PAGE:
Super User is a question and answer site for computer enthusiasts and power users. Join them; it only takes a minute:

Sign up
Here's how it works:
  1. Anybody can ask a question
  2. Anybody can answer
  3. The best answers are voted up and rise to the top

Dual 5520 Quad-Core Xeon 2.26GHz with HT & Turbo(2.53 GHz) -vs- Single Quad-Core E3-1240v2 (3.4 GHz to 3.8 GHz)

I run web hosting. I'm just wondering which would be more ideal. Personally, I am thinking that the E3 would be the better choice as it pushes requests faster. I don't exactly plan to overload this server only host a few sites and plan to keep the load under 2.0 if possible 1.0 as this will be a semi-dedicated hosting.

So the question is: Unless the processor is getting maxed out or the requests are getting spread out is having more threads worthless over a faster clock?

share|improve this question

closed as too localized by Canadian Luke, Breakthrough, Nicole Hamilton, bwDraco, 8088 Mar 3 '13 at 0:38

This question is unlikely to help any future visitors; it is only relevant to a small geographic area, a specific moment in time, or an extraordinarily narrow situation that is not generally applicable to the worldwide audience of the internet. For help making this question more broadly applicable, visit the help center.If this question can be reworded to fit the rules in the help center, please edit the question.

How many requests per second are you expecting to have? – Desmond Hume Mar 2 '13 at 23:19
Seems doubtful this could be answered with any real confidence without actually benchmarking. But if I had to hazard a guess (ONLY a guess!) I'd go for more cores. – Nicole Hamilton Mar 2 '13 at 23:22
Several 100 to a few 1000 requests. I currently have a 4 core server that runs at about 1-2.0 LA and everything loads instantly. But yea, without any actual benchmarking I guess it would be hard. Running services would be Apache, nginx and MySQL. I'm thinking that as the server gets more and more loaded the more cores will come into play so twice the requests get served even though it is slower. – Rachel Nark Mar 2 '13 at 23:34
MySQL is extremely broad, it could be very simple, instantaneous queries, or queries that each takes a few seconds to process. – vonbrand Mar 3 '13 at 1:25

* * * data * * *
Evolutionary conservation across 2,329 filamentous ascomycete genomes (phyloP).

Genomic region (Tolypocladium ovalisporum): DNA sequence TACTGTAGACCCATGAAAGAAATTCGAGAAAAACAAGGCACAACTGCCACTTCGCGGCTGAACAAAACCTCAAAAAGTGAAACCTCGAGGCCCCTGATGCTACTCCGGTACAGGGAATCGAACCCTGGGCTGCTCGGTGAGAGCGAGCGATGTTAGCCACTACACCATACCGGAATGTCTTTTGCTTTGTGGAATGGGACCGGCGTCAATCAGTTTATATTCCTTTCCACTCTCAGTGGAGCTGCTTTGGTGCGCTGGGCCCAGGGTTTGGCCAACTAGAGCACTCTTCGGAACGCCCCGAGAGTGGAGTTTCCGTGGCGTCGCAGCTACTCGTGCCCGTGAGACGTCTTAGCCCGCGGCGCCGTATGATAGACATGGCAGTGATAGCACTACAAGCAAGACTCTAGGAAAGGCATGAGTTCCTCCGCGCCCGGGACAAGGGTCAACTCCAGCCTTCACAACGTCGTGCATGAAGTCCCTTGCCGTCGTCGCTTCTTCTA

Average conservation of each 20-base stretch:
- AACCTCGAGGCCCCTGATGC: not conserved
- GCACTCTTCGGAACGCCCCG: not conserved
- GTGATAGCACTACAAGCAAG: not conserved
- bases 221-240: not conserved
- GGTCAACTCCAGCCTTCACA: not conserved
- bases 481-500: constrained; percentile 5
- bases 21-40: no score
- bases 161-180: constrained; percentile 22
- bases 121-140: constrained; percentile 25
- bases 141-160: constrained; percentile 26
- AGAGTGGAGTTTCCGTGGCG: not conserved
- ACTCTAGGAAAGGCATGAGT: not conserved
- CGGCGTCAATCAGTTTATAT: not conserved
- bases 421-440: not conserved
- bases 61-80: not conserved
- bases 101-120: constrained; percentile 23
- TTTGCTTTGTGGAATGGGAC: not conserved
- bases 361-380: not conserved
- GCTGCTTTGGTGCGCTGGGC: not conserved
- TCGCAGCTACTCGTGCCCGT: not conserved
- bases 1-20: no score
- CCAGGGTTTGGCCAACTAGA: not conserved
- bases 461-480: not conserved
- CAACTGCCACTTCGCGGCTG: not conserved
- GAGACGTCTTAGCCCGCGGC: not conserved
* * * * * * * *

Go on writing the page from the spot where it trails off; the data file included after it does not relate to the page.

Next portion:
up vote 2 down vote accepted

If you aren't doing complex processing to service a substantial fraction of your requests, the I/O structure will saturate before either of those CPUs. If you are doing complex processing of independent requests, the extra cores will handle more concurrent overlapping requests.

share|improve this answer

The E3 would be a much better deal, for a number of reasons, including

  • Its a much newer chip - the E5520 was released Q1, 2009, the E3 launched Q2, 2012
  • They have the same number of cores (4) and threads)
  • The E3 has a much faster clock speed and larger instruction set.
  • As it is an "Ivy Bridge" CPU its more power efficient - 69 watts as opposed to 80 watts
  • It takes faster memory (not a big deal)
  • It has slightly better support for Virtualization.

The Only advantage I can see in the E5220 is it supports a maximum of 144 GB memory as opposed to 32 Gigs.

FWIW, the CPUBenchmark tests say the E3 cleans the floor with the E5220, with about twice the overall performance (I happen to have been looking at putting a new server together recently. You might also want to look at the E3-1230)

share|improve this answer
You got the core numbers wrong. The OP is comparing a Dual 5520 Quad-Core Xeon to a Single Quad-Core E3-1240v2. – Desmond Hume Mar 3 '13 at 0:31
Ok, so two x E5520 performs at roughly the same speed as the single E3-1240v2, at twice 2.5 times the power output and about twice the cost. – davidgo Mar 3 '13 at 4:48

Not the answer you're looking for? Browse other questions tagged .